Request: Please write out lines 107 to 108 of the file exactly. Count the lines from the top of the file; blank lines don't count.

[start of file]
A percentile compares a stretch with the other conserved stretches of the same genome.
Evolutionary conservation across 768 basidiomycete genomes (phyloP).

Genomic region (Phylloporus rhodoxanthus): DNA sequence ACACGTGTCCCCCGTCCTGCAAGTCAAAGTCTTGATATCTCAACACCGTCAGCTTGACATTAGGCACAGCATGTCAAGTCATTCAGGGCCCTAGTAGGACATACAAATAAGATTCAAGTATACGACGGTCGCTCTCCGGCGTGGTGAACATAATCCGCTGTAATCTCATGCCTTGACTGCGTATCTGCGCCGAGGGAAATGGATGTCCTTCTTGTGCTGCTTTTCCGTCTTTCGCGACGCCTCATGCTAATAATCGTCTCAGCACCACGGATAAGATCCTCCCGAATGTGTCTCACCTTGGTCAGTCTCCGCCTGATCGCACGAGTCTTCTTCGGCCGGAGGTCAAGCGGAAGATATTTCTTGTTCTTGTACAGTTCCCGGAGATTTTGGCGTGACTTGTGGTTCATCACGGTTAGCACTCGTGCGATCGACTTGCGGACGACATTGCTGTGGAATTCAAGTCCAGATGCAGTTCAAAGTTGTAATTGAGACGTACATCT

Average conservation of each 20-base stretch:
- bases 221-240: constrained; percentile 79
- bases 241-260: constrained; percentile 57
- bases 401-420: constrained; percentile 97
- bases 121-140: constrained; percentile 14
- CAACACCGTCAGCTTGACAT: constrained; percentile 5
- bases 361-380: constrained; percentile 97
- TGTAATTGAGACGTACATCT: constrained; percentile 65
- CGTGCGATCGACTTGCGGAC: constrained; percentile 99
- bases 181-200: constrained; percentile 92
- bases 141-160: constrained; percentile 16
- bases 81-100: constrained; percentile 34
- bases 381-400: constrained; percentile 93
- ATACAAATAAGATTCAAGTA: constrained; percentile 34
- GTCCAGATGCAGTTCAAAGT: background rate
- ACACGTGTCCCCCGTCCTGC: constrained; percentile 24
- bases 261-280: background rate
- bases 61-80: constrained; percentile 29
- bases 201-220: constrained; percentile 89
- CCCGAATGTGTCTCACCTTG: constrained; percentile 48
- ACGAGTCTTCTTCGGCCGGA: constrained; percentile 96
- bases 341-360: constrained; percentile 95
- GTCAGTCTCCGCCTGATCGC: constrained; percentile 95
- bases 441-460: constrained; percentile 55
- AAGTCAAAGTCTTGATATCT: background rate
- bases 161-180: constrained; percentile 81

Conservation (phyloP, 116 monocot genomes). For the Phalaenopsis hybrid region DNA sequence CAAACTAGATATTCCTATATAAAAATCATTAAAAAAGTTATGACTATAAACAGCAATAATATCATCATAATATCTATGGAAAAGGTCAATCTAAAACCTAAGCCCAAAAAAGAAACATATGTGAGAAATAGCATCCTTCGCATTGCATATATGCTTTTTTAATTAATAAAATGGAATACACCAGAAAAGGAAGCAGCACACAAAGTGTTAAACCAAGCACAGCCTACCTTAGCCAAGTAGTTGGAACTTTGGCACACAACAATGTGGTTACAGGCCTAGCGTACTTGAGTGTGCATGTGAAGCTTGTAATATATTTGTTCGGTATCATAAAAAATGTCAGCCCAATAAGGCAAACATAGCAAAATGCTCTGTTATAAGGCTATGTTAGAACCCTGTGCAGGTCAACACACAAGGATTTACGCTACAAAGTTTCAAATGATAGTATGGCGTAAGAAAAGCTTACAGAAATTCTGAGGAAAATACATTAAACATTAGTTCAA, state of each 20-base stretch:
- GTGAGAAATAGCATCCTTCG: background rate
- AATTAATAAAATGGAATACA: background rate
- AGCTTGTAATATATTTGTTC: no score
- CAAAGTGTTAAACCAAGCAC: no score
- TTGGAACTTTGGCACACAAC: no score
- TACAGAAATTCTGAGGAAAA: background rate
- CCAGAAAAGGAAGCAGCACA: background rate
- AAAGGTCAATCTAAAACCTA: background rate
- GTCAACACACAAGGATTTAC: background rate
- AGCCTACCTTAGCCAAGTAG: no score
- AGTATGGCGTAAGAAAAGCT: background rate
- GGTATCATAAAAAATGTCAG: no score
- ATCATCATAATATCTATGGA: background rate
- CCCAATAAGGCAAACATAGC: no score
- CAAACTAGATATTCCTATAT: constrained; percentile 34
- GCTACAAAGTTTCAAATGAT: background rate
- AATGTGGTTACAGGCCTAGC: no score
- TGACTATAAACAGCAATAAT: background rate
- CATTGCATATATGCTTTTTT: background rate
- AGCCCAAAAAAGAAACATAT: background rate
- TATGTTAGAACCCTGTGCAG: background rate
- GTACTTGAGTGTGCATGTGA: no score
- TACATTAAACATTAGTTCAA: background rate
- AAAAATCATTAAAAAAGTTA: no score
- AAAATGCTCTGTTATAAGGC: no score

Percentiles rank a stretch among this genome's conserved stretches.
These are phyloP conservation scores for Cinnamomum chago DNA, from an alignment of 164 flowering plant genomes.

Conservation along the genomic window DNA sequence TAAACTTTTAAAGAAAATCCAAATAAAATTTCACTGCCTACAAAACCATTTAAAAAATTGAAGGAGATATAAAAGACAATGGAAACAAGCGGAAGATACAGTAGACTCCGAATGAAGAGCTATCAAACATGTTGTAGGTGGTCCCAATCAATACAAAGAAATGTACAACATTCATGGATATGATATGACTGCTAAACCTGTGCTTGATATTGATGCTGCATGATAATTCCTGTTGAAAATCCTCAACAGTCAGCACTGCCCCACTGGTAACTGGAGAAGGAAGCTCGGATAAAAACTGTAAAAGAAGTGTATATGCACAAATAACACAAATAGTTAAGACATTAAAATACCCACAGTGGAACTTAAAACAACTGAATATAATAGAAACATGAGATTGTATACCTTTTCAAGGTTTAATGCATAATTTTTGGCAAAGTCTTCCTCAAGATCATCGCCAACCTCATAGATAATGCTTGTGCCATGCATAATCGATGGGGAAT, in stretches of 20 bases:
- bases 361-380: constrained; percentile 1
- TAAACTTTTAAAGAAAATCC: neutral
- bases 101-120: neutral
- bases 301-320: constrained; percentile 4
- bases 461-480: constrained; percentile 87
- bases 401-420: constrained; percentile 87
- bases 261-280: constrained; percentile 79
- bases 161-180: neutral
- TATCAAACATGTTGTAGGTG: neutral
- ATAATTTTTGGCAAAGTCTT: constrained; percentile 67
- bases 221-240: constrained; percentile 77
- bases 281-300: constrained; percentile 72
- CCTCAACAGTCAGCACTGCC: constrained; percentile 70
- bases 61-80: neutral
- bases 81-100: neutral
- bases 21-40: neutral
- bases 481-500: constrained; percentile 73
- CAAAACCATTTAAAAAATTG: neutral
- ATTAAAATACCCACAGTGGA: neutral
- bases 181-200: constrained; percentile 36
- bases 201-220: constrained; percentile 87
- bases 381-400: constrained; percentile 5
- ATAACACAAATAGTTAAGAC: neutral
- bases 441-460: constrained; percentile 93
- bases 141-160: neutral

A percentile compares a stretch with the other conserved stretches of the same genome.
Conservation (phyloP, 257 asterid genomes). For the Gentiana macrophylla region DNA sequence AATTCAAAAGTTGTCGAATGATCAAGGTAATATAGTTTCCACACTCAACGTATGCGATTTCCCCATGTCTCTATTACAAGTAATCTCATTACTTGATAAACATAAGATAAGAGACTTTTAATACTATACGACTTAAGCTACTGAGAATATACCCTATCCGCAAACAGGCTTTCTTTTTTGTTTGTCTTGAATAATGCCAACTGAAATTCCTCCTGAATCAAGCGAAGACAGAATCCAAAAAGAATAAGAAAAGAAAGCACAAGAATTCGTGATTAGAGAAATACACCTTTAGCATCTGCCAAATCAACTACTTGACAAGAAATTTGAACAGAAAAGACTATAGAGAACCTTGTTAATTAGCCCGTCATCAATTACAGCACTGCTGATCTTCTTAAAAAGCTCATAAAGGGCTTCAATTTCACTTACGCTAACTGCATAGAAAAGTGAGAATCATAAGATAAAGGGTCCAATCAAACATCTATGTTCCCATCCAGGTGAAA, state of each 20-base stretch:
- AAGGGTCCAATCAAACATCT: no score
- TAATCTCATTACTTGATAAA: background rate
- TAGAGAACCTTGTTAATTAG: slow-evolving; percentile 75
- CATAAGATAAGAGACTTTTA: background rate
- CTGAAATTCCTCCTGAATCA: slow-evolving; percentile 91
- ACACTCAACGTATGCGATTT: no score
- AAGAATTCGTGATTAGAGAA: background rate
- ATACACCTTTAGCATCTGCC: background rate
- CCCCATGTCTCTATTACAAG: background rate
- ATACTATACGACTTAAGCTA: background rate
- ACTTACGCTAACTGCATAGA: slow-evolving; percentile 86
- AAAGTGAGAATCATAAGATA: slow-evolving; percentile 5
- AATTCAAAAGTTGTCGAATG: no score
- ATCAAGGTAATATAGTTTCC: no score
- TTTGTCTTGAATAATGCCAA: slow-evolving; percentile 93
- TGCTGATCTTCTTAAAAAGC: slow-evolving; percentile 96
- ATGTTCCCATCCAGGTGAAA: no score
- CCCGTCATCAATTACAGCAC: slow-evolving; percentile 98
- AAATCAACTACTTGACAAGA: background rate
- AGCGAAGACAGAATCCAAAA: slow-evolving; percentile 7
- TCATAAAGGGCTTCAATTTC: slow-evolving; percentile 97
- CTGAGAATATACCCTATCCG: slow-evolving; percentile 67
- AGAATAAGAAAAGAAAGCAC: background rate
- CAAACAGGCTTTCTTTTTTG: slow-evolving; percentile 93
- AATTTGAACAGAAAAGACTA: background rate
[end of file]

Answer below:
- CTGAGAATATACCCTATCCG: slow-evolving; percentile 67
- AGAATAAGAAAAGAAAGCAC: background rate